Conflict Resolution|systems design

CPR's 21st Century Corporate ADR Pledge

On January 22, 2013, CPR Institute issued a press release announcing the promulgation of the “21st Century Corporate ADR Pledge.”  The Pledge provides for signitories “to commit its resources to manage and resolve disputes through negotiation, mediation and other ADR processes when appropriate, with a view to establishing and practicing global, sustainable dispute management and resolution processes.”

The original CPR Corporate Policy Statement for Alternatives to Litigation was a commitment to investigate ADR options in the context of an individual dispute between signatories.  By contrast, this new Pledge “seeks to change the way the world resolves conflict by moving away from case-by-case resolution towards a sustainable system-based process for greater efficiency and improved quality.”

For many of us, the CPR Pledge was a signal event in the take-up of corporate ADR.  It indicated to the world that many hundreds of major companies, on their own behalfs and on behalf of their thousands of operating companies, knew what mediation was and viewed it as a tool in their toolkit.  Quiate an event in the 1990s.  It was at that time an extraordinary leap forward in the credibility of ADR as a viable method of managing business-to-business disputes.

To some degree, that lion has been tamed.  Businesses may have varying views of the efficacy and universal applicability of business mediation, but most American companies know what it is.  What is the strategic aim of this new Pledge?

Strategic Marketing Plan

Well, for one thing, signatories assert their belief that they “can and should engage in a systematic and collaborative approach to dispute management and resolution with domestic and global customers, suppliers, partners and competitors” and that “law firms schooled in ADR can better serve our legal needs.”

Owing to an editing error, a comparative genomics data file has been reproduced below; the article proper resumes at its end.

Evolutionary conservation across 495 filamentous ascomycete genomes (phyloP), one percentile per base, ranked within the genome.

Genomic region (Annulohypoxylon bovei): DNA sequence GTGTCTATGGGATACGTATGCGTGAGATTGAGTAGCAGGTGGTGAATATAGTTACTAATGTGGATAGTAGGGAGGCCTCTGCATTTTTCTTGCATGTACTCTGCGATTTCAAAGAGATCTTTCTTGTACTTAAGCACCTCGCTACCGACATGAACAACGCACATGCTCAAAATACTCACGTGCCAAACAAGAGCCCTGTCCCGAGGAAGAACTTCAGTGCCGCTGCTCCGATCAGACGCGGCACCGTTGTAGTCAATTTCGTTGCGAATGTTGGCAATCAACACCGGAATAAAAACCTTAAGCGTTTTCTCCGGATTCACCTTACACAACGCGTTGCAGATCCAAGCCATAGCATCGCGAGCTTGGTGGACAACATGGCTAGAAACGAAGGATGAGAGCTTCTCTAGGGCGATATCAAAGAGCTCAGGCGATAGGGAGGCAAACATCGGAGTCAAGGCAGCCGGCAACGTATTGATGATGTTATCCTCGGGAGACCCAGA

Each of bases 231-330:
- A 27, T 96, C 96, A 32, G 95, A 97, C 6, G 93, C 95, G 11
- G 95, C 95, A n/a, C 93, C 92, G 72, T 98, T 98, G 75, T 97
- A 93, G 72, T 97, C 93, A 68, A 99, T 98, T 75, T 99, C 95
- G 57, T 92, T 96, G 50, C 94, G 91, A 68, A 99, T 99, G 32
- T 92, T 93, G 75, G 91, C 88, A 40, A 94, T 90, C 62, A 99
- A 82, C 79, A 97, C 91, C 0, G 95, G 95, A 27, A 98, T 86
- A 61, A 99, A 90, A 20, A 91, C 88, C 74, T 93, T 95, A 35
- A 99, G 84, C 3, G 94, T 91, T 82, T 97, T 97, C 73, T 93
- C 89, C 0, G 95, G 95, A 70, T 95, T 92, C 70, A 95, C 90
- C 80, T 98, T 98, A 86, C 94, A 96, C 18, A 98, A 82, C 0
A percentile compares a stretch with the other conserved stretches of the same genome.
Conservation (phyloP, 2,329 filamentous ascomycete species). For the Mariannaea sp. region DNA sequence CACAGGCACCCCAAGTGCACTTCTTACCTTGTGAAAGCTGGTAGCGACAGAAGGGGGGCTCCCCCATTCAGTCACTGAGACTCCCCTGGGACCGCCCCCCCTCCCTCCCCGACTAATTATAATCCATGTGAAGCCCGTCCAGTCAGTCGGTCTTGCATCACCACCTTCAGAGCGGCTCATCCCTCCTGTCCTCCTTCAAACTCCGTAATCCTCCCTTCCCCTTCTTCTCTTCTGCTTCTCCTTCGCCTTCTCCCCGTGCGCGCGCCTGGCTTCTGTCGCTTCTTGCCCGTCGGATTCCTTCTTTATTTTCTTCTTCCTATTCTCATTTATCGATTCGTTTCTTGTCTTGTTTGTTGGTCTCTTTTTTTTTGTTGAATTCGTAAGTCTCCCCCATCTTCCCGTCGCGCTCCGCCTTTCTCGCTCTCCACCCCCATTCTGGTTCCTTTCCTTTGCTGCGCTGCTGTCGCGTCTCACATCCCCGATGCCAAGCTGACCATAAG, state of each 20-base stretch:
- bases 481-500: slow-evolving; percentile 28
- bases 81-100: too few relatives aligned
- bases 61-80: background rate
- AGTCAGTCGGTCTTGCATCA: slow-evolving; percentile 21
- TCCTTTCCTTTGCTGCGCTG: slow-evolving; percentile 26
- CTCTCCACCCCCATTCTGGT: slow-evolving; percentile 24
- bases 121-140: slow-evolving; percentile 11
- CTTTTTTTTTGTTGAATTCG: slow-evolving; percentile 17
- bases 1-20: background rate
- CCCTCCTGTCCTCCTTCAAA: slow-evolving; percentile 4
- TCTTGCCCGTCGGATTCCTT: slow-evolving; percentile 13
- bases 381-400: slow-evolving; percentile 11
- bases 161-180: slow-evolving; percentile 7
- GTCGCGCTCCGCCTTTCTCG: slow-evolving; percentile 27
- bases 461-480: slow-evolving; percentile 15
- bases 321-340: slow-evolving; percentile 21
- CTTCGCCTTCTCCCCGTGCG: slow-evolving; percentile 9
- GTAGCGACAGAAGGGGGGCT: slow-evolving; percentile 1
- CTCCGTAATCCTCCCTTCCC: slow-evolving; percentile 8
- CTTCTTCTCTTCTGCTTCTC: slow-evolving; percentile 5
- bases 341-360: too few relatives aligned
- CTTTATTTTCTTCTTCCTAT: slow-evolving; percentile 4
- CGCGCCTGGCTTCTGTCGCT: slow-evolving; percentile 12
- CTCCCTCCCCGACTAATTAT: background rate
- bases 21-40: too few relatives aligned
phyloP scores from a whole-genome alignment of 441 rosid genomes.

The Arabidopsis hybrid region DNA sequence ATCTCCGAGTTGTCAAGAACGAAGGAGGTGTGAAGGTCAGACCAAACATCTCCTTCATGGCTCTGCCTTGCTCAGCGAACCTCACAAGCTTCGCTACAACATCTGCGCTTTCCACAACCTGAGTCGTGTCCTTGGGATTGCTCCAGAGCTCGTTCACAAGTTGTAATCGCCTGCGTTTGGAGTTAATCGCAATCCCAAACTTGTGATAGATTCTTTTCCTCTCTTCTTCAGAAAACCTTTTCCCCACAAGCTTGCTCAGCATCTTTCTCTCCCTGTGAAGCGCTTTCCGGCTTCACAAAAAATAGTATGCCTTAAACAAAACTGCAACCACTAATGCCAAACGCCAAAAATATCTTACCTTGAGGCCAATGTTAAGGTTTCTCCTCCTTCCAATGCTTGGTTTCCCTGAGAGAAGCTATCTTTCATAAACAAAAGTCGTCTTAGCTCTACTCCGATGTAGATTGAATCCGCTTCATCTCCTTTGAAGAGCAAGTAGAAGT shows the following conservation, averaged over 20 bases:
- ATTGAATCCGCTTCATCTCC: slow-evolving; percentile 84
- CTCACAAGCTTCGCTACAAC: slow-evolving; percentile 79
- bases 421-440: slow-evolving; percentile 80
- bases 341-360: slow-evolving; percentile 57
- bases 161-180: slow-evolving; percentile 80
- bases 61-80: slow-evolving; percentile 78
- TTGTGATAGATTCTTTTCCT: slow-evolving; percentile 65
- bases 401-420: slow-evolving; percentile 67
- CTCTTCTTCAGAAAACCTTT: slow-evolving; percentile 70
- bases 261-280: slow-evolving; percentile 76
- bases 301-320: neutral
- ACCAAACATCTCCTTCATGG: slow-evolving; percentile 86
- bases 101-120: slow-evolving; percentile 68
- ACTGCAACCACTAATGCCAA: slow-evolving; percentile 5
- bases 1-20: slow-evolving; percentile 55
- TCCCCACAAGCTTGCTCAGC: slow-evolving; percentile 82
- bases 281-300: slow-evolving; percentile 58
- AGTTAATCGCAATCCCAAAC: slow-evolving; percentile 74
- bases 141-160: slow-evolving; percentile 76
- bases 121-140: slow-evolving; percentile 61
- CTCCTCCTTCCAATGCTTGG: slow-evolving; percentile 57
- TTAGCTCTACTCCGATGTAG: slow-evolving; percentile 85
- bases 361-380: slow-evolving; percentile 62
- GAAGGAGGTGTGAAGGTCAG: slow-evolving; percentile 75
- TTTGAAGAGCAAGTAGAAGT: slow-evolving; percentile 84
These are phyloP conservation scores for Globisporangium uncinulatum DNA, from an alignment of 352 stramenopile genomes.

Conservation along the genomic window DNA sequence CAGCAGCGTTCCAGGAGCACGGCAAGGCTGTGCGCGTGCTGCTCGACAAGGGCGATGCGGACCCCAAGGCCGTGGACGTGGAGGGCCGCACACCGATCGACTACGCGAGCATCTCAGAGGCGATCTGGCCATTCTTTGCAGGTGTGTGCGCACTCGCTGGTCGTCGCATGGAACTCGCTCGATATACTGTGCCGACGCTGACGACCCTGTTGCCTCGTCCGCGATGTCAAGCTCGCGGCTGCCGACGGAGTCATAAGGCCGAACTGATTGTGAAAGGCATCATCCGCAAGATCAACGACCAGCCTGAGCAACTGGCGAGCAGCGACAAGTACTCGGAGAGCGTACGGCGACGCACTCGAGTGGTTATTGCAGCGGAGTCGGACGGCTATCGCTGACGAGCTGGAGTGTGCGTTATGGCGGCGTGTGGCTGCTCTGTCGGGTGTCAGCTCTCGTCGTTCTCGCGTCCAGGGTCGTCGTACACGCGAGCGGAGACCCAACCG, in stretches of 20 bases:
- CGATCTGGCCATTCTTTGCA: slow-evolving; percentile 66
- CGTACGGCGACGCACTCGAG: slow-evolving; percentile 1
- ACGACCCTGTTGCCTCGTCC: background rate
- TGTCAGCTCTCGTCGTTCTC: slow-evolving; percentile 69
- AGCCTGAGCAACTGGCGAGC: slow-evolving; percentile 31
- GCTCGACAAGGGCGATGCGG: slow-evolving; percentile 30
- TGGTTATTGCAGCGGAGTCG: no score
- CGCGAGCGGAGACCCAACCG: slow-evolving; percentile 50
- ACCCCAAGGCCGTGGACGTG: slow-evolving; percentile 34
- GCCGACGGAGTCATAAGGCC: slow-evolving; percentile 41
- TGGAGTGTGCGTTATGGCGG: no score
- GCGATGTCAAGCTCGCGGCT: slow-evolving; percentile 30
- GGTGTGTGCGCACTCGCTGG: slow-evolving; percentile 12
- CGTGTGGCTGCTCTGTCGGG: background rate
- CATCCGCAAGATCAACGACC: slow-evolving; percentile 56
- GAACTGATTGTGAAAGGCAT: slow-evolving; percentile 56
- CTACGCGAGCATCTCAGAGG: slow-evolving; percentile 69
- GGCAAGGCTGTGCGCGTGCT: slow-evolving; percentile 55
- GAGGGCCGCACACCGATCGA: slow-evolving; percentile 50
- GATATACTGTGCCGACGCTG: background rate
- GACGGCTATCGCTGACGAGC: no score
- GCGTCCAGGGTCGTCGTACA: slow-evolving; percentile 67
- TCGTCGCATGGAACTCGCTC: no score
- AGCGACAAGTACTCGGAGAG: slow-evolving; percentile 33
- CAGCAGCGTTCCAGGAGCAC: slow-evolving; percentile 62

Let’s parse that one out.  First, a company adopting this Pledge views disputes as things that are subject to “management and resolution,” not as instances of contract breach or triggers for litigation to seek legal remedies.  Second, the scope of disputes at issue ia on a global scale, acknowledging that business relationships, not legal jurisdiction, is the defining coompass to their concerns.  Third, the disputes they are discussing involve not just those within the company or between it and its contracting counterparties, but also with its partners and its competitors.  Finally, the statement gives very clear notice that the signing company will seek outside counsel that are competent in rendering ADR counseling and service. 

These undertakings are significant and, assuming that the initial signitories provoke others to join them, and that these undertakings are taken seriously, could be tectonic in their consequences.  This is not just “getting the other side to the table.”  It is changing the way contingenties are acknowledged and managed by the leading economic forces in the world.

And the initial signitories ain’t chopped liver.  The first 25 include some familiar CPR names and some very welcome new ones: AEGIS Insurance, Akzo Nobel, Amgen, BP, ConocoPhillips, Danaher, DuPont, Flour, FMC, GE, GlaxoSmithKline, IBM, Johnson & Johnson, Microsoft, Northeast Utilities, Pepsico, Pfizer, Royal Dutch Shell,Teradata and Walgreen.

CPR founder Jim Henry once told me about farmers not being too concerned about leading an entire herd of cows to the barn — they would lead the one with the bell, and everybody else would follow.  Looks like we have 25 bell cows here.  Hope the barn is a big one!

stock photo : Cattle with Cow

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